City & Guilds released the Career Happiness Index 2012, which offers broad insights into what people in the UK consider to be most important factors contributing to their happiness at work. The study reveals the jobs that make people the happiest and why, painting a picture of a British workforce who want flexibility, reasonable control over their daily duties and the opportunity to use their skills to tackle challenges and gain rewards.
Of the 2,200 workers surveyed, gardeners and florists topped the list of happiest workers with almost nine in ten (87%) saying they were happy in their job. Eighty per cent said it was because they were able to manage their own workload and have autonomy over their schedule and daily tasks, whilst 82% agreed that being able to use and hone their skills every day helped to boost their job satisfaction.
Those who ranked lowest on the Career Happiness Index were bankers (just 44% are happy), IT and data processors (48% happy) and human resources employees (54% happy). Despite the presumption that these professions are often well-paid, these largely desk-based, high pressure jobs don’t provide workers with fulfilment. Of bankers, just 44% claimed they were able to properly use their skills, less than half (45%) believed they were doing something worthwhile and valuable, and a meagre 34% said they could see scope for career progression.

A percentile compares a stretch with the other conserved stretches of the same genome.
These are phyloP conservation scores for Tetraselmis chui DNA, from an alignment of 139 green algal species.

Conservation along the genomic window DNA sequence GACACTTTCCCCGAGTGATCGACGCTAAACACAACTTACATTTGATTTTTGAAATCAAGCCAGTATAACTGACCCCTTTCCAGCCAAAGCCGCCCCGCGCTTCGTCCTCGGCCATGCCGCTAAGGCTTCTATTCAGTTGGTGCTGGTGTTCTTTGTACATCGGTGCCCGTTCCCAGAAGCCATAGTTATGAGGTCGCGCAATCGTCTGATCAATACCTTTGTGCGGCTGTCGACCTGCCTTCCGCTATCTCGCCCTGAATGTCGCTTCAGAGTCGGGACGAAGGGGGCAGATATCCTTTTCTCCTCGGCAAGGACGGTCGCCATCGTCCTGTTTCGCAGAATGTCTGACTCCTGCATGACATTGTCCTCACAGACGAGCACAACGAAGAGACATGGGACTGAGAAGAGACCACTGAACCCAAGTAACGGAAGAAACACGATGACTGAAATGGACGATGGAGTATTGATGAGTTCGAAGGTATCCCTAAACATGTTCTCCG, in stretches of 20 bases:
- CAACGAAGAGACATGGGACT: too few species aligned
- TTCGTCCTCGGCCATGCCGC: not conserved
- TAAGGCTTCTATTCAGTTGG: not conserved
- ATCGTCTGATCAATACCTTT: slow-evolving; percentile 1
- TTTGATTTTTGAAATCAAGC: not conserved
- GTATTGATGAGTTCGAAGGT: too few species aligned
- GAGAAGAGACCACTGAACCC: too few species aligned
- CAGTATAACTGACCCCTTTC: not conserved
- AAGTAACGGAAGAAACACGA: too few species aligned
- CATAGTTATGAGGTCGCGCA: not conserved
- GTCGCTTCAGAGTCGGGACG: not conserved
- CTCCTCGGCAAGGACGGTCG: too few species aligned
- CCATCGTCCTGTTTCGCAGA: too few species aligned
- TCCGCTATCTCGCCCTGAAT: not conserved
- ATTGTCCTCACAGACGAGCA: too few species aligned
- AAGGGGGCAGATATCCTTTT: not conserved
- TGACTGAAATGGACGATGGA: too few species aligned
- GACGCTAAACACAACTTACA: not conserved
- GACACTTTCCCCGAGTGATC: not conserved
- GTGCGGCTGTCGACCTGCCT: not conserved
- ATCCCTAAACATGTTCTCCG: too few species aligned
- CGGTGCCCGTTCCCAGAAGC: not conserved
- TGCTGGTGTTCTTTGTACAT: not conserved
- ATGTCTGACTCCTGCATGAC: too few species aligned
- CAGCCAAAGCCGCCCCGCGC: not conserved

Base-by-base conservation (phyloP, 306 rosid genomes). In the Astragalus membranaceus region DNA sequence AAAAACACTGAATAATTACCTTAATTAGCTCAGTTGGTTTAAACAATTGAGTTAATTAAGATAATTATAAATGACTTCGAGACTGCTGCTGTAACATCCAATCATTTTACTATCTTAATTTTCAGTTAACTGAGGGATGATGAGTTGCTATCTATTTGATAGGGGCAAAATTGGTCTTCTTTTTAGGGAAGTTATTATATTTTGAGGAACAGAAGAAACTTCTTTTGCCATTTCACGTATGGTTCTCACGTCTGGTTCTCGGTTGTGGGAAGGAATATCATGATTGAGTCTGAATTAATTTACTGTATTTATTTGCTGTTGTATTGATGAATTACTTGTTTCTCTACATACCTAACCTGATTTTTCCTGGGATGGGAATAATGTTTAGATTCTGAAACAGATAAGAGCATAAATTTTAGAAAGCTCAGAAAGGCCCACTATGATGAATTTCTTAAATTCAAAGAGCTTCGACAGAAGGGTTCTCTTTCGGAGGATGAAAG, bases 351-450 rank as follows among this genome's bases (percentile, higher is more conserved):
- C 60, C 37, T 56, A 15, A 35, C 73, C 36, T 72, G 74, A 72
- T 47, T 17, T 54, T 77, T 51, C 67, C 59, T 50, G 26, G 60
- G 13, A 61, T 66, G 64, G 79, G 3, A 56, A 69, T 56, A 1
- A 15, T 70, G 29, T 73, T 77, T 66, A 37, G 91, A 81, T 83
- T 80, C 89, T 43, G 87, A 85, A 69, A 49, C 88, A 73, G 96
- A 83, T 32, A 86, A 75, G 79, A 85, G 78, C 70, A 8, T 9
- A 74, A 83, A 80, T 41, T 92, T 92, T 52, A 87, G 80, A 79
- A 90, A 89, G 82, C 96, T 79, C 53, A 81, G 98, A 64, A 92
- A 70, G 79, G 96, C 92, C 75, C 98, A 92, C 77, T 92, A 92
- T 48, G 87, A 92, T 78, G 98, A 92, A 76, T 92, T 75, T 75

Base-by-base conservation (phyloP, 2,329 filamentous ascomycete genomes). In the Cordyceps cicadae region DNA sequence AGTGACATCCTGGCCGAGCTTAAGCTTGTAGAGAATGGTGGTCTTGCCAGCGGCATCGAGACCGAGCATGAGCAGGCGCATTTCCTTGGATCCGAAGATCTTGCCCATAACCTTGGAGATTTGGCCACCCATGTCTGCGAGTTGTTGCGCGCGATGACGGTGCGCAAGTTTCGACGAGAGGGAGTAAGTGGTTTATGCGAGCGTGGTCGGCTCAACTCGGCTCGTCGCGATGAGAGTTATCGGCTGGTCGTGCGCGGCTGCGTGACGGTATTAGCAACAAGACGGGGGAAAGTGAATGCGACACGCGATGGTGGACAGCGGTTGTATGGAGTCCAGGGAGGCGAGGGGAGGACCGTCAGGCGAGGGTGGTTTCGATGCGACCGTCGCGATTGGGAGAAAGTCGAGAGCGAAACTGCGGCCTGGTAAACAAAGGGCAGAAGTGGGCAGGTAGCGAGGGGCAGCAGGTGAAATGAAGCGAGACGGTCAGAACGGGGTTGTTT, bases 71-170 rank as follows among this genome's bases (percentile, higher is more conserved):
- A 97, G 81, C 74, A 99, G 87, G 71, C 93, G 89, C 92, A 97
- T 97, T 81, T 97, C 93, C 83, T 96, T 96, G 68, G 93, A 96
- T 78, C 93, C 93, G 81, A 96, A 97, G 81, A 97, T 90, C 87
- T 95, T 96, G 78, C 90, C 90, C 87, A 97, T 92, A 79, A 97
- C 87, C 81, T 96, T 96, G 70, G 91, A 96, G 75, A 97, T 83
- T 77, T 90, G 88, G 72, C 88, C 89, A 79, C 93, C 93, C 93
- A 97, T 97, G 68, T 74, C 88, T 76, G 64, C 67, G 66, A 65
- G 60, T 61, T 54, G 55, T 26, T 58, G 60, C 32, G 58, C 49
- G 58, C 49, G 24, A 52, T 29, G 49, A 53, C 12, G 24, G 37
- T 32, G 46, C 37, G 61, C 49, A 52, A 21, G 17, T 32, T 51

The report also looks at employment status and personal circumstances in order to understand how these can affect a person’s well-being and satisfaction levels at work. Highlights include:
- Self-employed people are overwhelmingly happier at work (85%).
- More than four in five (83%) of self-employed people claim they enjoy having a flexible work life and 91% said they like having control over their daily duties.
- Only a little over half (54%) of those in full-time employment felt their working conditions were flexible and the same proportion felt they were appreciated for their work.
- Money doesn’t lead to happiness – those earning over £60k are the unhappiest (22%).
- Older people (those aged fifty-six and above) are slightly happier by 7% (65% compared to 59% of those aged 46-55).